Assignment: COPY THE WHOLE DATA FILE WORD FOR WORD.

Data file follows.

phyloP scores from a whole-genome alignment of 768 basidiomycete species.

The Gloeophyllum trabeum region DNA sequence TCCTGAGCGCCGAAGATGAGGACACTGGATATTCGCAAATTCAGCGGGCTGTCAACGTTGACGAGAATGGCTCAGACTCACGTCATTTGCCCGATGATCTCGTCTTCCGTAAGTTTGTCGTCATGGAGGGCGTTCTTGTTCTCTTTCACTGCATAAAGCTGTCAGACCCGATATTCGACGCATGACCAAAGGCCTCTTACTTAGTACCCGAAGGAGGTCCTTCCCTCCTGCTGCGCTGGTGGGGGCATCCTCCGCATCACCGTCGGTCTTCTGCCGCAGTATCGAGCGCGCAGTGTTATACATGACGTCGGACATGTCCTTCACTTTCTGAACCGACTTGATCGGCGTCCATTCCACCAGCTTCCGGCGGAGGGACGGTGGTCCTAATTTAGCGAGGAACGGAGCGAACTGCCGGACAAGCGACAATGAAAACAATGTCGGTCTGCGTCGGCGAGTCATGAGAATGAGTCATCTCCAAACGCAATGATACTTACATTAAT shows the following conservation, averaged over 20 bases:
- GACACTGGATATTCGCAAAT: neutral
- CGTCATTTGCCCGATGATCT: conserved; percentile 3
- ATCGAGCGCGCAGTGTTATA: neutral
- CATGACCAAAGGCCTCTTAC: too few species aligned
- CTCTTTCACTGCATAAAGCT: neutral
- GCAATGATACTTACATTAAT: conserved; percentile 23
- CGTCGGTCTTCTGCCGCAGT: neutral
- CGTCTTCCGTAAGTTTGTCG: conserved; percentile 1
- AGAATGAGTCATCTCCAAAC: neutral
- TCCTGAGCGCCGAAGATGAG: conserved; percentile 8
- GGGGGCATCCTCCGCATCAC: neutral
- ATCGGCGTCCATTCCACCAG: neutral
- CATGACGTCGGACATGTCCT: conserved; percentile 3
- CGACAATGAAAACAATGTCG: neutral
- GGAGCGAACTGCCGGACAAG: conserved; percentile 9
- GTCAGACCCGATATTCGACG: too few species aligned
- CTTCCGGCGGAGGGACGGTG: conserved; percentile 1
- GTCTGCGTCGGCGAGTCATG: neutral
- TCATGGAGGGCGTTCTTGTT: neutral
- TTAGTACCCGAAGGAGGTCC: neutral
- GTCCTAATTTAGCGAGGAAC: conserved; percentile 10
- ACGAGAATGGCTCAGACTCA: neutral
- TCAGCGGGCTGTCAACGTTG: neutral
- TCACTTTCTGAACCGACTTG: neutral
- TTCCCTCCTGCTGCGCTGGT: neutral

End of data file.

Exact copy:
phyloP scores from a whole-genome alignment of 768 basidiomycete species.

The Gloeophyllum trabeum region DNA sequence TCCTGAGCGCCGAAGATGAGGACACTGGATATTCGCAAATTCAGCGGGCTGTCAACGTTGACGAGAATGGCTCAGACTCACGTCATTTGCCCGATGATCTCGTCTTCCGTAAGTTTGTCGTCATGGAGGGCGTTCTTGTTCTCTTTCACTGCATAAAGCTGTCAGACCCGATATTCGACGCATGACCAAAGGCCTCTTACTTAGTACCCGAAGGAGGTCCTTCCCTCCTGCTGCGCTGGTGGGGGCATCCTCCGCATCACCGTCGGTCTTCTGCCGCAGTATCGAGCGCGCAGTGTTATACATGACGTCGGACATGTCCTTCACTTTCTGAACCGACTTGATCGGCGTCCATTCCACCAGCTTCCGGCGGAGGGACGGTGGTCCTAATTTAGCGAGGAACGGAGCGAACTGCCGGACAAGCGACAATGAAAACAATGTCGGTCTGCGTCGGCGAGTCATGAGAATGAGTCATCTCCAAACGCAATGATACTTACATTAAT shows the following conservation, averaged over 20 bases:
- GACACTGGATATTCGCAAAT: neutral
- CGTCATTTGCCCGATGATCT: conserved; percentile 3
- ATCGAGCGCGCAGTGTTATA: neutral
- CATGACCAAAGGCCTCTTAC: too few species aligned
- CTCTTTCACTGCATAAAGCT: neutral
- GCAATGATACTTACATTAAT: conserved; percentile 23
- CGTCGGTCTTCTGCCGCAGT: neutral
- CGTCTTCCGTAAGTTTGTCG: conserved; percentile 1
- AGAATGAGTCATCTCCAAAC: neutral
- TCCTGAGCGCCGAAGATGAG: conserved; percentile 8
- GGGGGCATCCTCCGCATCAC: neutral
- ATCGGCGTCCATTCCACCAG: neutral
- CATGACGTCGGACATGTCCT: conserved; percentile 3
- CGACAATGAAAACAATGTCG: neutral
- GGAGCGAACTGCCGGACAAG: conserved; percentile 9
- GTCAGACCCGATATTCGACG: too few species aligned
- CTTCCGGCGGAGGGACGGTG: conserved; percentile 1
- GTCTGCGTCGGCGAGTCATG: neutral
- TCATGGAGGGCGTTCTTGTT: neutral
- TTAGTACCCGAAGGAGGTCC: neutral
- GTCCTAATTTAGCGAGGAAC: conserved; percentile 10
- ACGAGAATGGCTCAGACTCA: neutral
- TCAGCGGGCTGTCAACGTTG: neutral
- TCACTTTCTGAACCGACTTG: neutral
- TTCCCTCCTGCTGCGCTGGT: neutral